Can’t pay, won’t pay…tackling the problem of bad debt
CAN’T pay or won’t pay…it’s the dilemma which faces many companies as they tackle the issue of outstanding bills.
But financial expert Deborah Lockwood, of Sheffield insolvency and business turnaround company Graywoods, says it is a problem that should be handled as quickly as possible to avoid a slow payment becoming a major debt.
“It’s no good having your outstanding debts all neatly entered in the ledger and hoping for the best, watching and waiting as the debt rises and nothing happens,” Deborah said.
“It’s a problem that has been highlighted in the past year as many companies faced the issues that lockdowns and a downturn in business created but in fact that is not a new problem at all but is one that too often is allowed to go on without being addressed.
“Certainly the pandemic has highlighted the issue but really it always comes down to the same point - the difference between can’t pay and won’t pay.”
Adding to the problem in recent months, she added, were changes in government legislation which put a freeze on taking legal action, meaning that the option for enforcement were now very limited.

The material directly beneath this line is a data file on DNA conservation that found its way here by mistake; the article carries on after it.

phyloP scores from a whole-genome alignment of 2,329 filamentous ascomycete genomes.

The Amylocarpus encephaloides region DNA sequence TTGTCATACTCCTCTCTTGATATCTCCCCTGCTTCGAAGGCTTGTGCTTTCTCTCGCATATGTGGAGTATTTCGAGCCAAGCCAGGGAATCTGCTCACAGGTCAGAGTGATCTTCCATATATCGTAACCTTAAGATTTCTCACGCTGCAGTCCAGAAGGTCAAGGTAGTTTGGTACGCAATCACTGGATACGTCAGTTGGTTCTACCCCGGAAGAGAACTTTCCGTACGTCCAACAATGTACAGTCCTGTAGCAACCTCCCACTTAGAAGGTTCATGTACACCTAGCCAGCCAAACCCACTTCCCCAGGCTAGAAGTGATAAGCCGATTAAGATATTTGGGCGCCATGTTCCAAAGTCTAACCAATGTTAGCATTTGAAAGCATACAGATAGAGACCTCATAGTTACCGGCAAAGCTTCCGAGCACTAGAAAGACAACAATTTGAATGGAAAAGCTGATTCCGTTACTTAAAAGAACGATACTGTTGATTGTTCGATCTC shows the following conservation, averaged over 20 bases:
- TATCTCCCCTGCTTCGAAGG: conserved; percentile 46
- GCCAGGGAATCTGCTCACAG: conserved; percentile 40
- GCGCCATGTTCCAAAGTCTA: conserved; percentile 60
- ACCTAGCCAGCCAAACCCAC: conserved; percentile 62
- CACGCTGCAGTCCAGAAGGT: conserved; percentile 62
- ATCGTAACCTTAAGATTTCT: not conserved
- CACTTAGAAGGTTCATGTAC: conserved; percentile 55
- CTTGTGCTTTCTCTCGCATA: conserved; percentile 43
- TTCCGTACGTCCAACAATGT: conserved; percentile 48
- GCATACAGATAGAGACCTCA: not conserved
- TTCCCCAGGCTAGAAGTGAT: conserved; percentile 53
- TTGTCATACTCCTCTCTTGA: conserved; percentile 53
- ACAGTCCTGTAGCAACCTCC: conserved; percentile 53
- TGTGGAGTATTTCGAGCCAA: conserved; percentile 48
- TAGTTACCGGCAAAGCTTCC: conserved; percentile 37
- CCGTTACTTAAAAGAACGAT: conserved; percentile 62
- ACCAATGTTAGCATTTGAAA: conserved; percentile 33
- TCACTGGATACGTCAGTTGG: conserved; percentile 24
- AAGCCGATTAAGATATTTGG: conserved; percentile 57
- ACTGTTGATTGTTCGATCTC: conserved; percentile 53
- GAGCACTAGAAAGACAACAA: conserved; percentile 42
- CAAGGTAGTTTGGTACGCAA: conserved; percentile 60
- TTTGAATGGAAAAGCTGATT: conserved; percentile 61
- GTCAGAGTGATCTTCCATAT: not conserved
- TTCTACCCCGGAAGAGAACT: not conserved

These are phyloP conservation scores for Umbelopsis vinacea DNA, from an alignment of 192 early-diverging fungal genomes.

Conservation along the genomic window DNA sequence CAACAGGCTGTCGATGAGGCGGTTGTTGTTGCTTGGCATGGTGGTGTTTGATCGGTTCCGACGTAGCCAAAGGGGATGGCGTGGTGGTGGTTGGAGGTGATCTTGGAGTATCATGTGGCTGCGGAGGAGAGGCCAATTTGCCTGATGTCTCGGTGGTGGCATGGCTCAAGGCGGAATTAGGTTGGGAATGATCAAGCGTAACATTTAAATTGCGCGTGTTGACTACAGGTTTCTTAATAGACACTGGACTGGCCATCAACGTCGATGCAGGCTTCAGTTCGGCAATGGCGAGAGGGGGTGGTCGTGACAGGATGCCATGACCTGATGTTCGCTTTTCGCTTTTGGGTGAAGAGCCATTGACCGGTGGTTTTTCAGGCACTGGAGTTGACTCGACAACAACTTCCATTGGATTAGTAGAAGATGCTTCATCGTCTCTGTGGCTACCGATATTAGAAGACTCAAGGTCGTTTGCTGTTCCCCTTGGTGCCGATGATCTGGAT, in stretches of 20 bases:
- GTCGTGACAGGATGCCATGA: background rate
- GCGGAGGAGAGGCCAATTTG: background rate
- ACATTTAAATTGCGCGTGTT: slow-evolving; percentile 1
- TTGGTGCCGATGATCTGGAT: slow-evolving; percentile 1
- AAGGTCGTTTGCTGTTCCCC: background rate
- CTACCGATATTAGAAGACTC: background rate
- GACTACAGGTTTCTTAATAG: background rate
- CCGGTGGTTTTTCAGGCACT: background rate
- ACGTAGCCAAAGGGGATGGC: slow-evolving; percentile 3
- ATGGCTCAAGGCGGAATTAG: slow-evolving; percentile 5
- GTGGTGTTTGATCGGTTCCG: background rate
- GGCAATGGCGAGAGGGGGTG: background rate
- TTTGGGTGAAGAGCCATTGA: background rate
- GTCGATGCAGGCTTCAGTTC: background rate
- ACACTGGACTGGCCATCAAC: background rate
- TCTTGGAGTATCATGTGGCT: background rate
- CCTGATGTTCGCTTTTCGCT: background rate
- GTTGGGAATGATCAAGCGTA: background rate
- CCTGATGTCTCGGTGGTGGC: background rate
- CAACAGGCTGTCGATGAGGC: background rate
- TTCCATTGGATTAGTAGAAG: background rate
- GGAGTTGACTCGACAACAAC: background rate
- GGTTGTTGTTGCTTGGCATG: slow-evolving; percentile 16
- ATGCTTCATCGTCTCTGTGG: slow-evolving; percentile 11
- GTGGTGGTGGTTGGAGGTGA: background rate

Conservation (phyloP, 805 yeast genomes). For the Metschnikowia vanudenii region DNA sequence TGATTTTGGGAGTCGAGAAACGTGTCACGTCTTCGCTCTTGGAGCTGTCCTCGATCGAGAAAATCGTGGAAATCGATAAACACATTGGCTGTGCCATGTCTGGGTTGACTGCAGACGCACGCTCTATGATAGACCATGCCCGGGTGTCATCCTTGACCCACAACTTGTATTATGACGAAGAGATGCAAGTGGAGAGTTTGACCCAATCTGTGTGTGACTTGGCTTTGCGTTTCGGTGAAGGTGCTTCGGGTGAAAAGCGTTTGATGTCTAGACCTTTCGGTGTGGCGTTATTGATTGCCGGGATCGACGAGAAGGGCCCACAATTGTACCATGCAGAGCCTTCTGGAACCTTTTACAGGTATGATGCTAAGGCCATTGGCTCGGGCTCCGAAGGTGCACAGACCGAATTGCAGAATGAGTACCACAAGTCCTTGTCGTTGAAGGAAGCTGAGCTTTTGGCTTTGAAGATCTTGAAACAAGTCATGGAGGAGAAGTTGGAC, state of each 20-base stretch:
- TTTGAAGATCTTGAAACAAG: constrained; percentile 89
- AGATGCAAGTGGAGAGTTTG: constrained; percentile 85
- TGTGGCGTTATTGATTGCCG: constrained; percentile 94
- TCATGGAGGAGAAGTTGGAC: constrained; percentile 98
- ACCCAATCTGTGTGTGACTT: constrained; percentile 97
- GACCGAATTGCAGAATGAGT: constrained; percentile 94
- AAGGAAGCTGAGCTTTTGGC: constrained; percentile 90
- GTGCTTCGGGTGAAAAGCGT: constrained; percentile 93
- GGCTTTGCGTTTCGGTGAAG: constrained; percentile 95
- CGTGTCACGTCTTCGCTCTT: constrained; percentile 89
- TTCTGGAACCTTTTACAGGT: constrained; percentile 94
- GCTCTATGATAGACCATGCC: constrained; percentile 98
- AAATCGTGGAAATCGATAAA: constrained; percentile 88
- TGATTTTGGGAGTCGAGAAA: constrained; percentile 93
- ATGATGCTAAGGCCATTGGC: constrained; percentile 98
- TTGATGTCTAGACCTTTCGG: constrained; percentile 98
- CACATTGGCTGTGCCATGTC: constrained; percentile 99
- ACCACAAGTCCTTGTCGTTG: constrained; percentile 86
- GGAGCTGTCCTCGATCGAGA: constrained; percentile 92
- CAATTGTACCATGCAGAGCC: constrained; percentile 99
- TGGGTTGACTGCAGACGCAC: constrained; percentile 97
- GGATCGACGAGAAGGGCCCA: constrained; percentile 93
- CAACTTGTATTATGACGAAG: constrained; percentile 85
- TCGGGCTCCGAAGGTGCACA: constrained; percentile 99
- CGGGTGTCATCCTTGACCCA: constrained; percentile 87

“We do see so many cases where larger firms treat smaller firms with contempt and, by not paying what they owe, will let them go to the wall,” Deborah said.
“But this is not simply a case of David and Goliath - in many cases it can be surprising how companies that work together closely and value the work being done will then prove to be bad at paying the bill.
“When you start to see the payments slowing down, you have to understand the risks that are posed by that non-payment and learn to manage your credit lines at a much earlier stage and much more proactively.
“If credit and/or time limits are being stretched by a client you need to think about whether to keep supplying them knowing there is a problem.
“It’s one thing for a customer to become a bad debtor but even worse if you still supply them, knowing there’s a potential problem.
“It’s very difficult if somebody you have been working with over an extended period of time and whose business you value creates a serious debt situation but you have to take the steps to make sure the problem doesn’t get worse and have that conversation that defines clearly whether it’s an oversight or cash flow issue.
“And there are times when you have to decide if this has in fact become a toxic relationship and one that no longer works.
“Question if this is really the sort of customer you want and whether the time it takes to manage the relationship is actually worth it.
“The thing to remember is that until somebody pays you for your product or your time you are not a business.”
This was posted in Bdaily's Members' News section by John Highfield .
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